Unbound is an innovative, award-winning publisher that blends crowdfunding, online pre-orders and data science with the production values and distribution of traditional consumer publishing. I was in charge of many aspects of the business including growing our publishing programme and trade distribution channels.
I ran a rights department that marketed and negotiated sales in Faber's frontlist and the estates of T.S. Eliot, William Golding, Sylvia Plath, W.H Auden etc.
I also set up several innovative new business units including Faber Digital and Faber's prestigious creative writing programme, Faber Academy.
I acquired fiction, history, memoir and pop-culture titles for Macmillan and Picador imprints.
A NATIONAL BOOK CRITICS CIRCLE AWARD WINNERNew York Times Book Review 10 Best Books of 2008 Time Magazine's Best Book of 2008 Los Angeles Times Best Books of 2008 San Francisco Chronicle's 50 Best Fiction Books of 2008 Seattle Times Best Books of 2008 New York Magazine Top Ten Books of 2008 Three academics on the trail of a reclusive German author; a New York reporter on his first Mexican assi... read more
In January 2002 Rory Stewart walked across Afghanistan-surviving by his wits, his knowledge of Persian dialects and Muslim customs, and the kindness of strangers. By day he passed through mountains covered in nine feet of snow, hamlets burned and emptied by the Taliban, and communities thriving amid the remains of medieval civilizations. By night he slept on villagers' floors, shared their mea... read more
The definitive, bestselling account of the company that changed the way we work and live, updated for the twentieth anniversary of Google’s founding with analysis of its most recent bold moves to redefine the world—and its even more ambitious plans for the future.Moscow-born Sergey Brin and Midwest-born Larry Page dropped out of graduate school at Stanford University to, as they said, “change ... read more
The death of the Roman Empire is one of the perennial mysteries of world history. Now, in this groundbreaking book, Peter Heather proposes a stunning new solution: Centuries of imperialism turned the neighbors Rome called barbarians into an enemy capable of dismantling an Empire that had dominated their lives for so long. A leading authority on the late Roman Empire and on the barbarians, Heat... read more
In Man Walks into a Pub, Pete Brown takes us on a journey through the amazing history of beer, from the first sacred sip of ancient Egyptian bouza to the last pint of lager on a Friday night. It’s an extraordinary tale of yeast-obsessed monks and teetotaling prime ministers; of exploding breweries, a bear in a yellow nylon jacket, and a Canadian who changed the drinking habits of a nation. It’... read more
Already the world is becoming a very different place: amnesia, telepathy, false memory and inexplicable coincidences all seem to be occurring more frequently with humorous, brain teasing results. Could quantum experiments have cuased the collapse of our univere's space-time continuum?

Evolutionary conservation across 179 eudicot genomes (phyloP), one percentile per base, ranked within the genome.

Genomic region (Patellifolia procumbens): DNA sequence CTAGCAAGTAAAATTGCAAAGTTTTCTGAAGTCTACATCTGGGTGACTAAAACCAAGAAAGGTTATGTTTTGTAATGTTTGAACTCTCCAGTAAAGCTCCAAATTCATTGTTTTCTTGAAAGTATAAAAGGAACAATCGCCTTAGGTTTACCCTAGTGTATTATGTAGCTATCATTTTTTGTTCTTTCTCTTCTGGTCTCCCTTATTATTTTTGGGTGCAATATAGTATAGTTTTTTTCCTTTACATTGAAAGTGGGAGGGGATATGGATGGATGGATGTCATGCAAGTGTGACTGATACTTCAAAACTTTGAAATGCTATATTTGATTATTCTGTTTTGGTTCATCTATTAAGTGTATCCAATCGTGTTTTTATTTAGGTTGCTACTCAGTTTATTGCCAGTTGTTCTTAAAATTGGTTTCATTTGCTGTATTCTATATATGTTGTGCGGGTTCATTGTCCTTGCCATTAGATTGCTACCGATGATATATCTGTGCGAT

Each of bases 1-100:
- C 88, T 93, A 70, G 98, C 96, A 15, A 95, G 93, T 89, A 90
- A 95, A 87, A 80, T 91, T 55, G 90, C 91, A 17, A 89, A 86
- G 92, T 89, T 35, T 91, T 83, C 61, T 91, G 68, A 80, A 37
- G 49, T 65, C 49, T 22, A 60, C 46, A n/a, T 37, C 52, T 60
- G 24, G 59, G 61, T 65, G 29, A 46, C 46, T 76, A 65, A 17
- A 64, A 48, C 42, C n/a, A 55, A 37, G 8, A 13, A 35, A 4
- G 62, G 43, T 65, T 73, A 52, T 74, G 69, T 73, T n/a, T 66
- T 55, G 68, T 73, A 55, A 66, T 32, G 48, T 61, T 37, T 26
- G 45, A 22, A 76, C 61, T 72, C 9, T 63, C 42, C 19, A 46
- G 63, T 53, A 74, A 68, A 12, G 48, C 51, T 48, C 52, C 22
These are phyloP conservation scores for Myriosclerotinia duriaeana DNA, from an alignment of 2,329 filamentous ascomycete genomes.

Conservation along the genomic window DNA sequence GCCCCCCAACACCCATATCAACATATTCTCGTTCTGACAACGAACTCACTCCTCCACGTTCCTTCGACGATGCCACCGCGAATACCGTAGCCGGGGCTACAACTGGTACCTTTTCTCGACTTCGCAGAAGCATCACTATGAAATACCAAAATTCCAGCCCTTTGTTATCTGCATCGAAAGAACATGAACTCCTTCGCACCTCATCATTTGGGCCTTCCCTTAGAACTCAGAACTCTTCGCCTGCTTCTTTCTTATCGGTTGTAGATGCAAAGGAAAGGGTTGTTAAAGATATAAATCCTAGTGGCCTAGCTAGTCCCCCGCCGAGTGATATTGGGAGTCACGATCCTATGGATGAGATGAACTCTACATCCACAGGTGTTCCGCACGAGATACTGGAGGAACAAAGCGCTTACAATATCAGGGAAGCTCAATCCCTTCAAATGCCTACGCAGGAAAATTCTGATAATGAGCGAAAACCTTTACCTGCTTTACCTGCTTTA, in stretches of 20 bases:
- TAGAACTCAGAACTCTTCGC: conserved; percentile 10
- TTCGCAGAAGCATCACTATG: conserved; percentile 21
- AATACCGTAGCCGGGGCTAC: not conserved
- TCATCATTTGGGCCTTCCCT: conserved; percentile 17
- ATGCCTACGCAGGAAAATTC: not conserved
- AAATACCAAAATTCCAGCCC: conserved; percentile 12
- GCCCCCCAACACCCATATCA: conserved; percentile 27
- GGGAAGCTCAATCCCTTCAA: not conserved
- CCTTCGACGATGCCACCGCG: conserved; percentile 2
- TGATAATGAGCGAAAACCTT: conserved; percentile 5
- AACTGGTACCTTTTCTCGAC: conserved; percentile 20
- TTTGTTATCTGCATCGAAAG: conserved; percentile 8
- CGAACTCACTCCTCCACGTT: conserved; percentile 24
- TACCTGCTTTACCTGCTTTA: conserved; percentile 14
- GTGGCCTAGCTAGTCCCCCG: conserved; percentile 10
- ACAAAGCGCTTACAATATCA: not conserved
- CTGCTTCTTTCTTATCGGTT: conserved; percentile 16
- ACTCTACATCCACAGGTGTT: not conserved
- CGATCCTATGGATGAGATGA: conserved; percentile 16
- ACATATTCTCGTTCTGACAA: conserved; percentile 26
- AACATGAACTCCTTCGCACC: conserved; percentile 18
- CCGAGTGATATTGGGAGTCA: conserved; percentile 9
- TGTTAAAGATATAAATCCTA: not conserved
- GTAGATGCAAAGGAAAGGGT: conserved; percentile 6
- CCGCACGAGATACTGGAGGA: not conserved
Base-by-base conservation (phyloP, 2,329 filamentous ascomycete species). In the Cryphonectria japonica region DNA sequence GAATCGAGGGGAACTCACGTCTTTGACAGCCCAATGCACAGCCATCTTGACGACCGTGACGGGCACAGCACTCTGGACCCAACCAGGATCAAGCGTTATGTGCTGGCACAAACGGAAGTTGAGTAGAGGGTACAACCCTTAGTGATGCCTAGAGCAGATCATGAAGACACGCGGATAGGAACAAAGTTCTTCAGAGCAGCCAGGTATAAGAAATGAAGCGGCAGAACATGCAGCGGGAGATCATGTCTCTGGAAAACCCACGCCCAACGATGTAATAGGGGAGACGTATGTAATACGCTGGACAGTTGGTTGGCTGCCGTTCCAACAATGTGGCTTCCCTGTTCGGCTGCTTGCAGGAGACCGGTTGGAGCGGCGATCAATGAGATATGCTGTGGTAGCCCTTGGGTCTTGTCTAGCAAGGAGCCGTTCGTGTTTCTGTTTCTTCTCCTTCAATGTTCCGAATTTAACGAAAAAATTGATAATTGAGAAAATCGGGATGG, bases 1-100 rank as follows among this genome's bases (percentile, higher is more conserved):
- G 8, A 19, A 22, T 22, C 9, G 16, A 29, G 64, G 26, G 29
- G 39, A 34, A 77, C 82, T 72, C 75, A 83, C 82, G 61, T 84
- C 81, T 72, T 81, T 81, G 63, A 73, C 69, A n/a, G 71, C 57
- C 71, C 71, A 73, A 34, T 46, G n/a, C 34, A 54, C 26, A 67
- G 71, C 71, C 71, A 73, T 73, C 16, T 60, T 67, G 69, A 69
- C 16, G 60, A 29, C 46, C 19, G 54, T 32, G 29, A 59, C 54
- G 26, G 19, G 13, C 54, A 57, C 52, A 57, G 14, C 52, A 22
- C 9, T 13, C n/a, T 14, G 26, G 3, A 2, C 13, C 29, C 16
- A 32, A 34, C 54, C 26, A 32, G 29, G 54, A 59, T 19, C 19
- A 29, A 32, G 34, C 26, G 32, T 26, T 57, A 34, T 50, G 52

The Way We Wore is a passionate and personal account of the dazzling array of street styles and trouser tribes Britain produced from the 1950s to 1990s. Robert Elms' memoir takes us from Teddy Boys to Acid house, from Notting Hill to Soho. A love letter to London Town and the overdressed, undervalued youth who made this city such a hotbed of cool. This is the story of a life's obsession. From ... read more
Meet Pete Brown—beer journalist, beer drinker, and author of an irreverent book about British beer, Man Walks Into A Pub. One day, Pete's world is rocked when he discovers several countries produce, consume, and celebrate beer far more than the British do. The Germans claim they make the best beer in the world, the Australians consider its consumption a patriotic duty, the Spanish regard lager... read more
In August 2003, at the age of thirty, Rory Stewart took a taxi from Jordan to Baghdad. A Farsi-speaking British diplomat who had recently completed an epic walk from Turkey to Bangladesh, he was soon appointed deputy governor of Amarah and then Nasiriyah, provinces in the remote, impoverished marsh regions of southern Iraq. He spent the next eleven months negotiating hostage releases, holding ... read more
The Guardian’s "Best Books on Drink” Pick Most people know that wine is created by fermenting pressed grape juice and cider by pressing apples. But although it’s the most popular alcoholic drink on the planet, few people know what beer is made of. In lively and witty fashion, Miracle Brew dives into traditional beer’s four natural ingredients: malted barley, hops, yeast, and water, each of whi... read more
For over twenty years, psychologist Richard Wiseman has examined the quirky science of everyday life. In Quirkology, he navigates the oddities of human behavior, explaining the tell-tale signs that give away a liar, the secret science behind speed-dating and personal ads, and what a person's sense of humor reveals about the innermost workings of his or her mind—all along paying tribute to othe... read more
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